Maine Supporters Express Worries About Regulatory Procedure for Transmission Initiatives

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Alarm Over New England Utilities’ Transmission Projects Grows

Our sources have shed light on rising concerns regarding the potential abuse of regulatory processes for transmission projects by New England utilities. High-profile individuals including Maine’s public advocate, William Harwood, and his deputy, Andrew Landry, have pointed fingers at these utilities for trying to extract excessive benefits for their shareholders. Support for this standpoint is echoed by the Massachusetts attorney general and ratepayer advocates, who are yearning for stronger regulation. A united call to halt new transmission ventures until the review processes are enhanced is resonating throughout these groups.

In Depth on the Growing Tension

Expected transmission rate increases by New England utilities of around 9% in the approaching year are fueling the escalating tension. These predicted rates are significantly higher than those in comparable regions, and the utilities attribute them to profound investments in asset condition projects. However, these are not viewed as one-time increases as the utilities foresee continual growth in the rates. The lack of oversight over $6.5 billion worth of transmission projects, as highlighted by the Ohio ratepayer advocate, is agitating stakeholders. This mismanagement since 2017 is viewed as a serious issue requiring immediate attention and action.

FERC Commissioner Points at Flaws in the System

The Formula Rate Process, a core part of the regulatory procedures, is under fire from Federal Energy Regulatory Commission (FERC) Commissioner Mark Christie. Christie firmly believes that this process masks the actual costs linked to transmission expenses and obstructs an accurate analysis of the situation. Surprisingly, despite this procedure being an ISO-NE requirement, the transmission owners have conveniently sidestepped queries about the carefulness of their investments.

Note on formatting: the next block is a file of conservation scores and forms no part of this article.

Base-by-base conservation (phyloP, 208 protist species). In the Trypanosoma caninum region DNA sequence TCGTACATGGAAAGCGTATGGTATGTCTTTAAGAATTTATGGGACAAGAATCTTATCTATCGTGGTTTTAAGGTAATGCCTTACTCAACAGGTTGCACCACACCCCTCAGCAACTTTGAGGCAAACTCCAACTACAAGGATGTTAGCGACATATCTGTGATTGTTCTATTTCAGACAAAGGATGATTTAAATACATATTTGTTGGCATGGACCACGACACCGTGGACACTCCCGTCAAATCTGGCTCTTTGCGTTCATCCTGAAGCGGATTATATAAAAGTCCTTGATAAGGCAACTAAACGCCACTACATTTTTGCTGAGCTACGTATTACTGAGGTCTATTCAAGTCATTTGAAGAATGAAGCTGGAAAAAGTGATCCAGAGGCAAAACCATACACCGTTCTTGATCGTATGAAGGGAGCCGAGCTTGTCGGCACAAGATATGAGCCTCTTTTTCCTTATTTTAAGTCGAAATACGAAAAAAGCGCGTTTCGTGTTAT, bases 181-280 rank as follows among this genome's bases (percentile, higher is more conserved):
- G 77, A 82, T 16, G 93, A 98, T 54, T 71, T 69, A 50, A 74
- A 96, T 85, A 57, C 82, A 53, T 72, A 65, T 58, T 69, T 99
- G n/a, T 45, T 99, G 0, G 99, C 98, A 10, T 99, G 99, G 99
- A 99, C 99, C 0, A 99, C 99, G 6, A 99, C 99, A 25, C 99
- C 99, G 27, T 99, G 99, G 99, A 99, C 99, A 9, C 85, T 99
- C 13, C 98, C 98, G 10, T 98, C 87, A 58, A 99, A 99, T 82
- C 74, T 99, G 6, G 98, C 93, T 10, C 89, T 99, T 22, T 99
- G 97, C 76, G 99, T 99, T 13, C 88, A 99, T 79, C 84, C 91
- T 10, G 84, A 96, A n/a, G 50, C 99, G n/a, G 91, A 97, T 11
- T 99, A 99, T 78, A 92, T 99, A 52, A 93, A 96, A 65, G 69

Greater Transparency and Engagement: An Echoing Demand

The necessity and value for money of these transmission projects have been questioned by the office of the Maine ratepayer advocate. The question of whether there are incumbent, less intrusive substitute choices is still up without an answer. The utility companies, in response to these queries, agreed to adopt a commitment to enhance transparency and engage with stakeholders more reliably. Yet, these acknowledgments did not sufficiently confront Maine’s apprehensions concerning the planning practices behind these profilic investments. Hence, the office of the ratepayer advocate has appealed to FERC to force the transmission owners to adequately respond to Maine’s questions. This information would then empower the state to challenge the management costs of the assets in question.

Anna Parker

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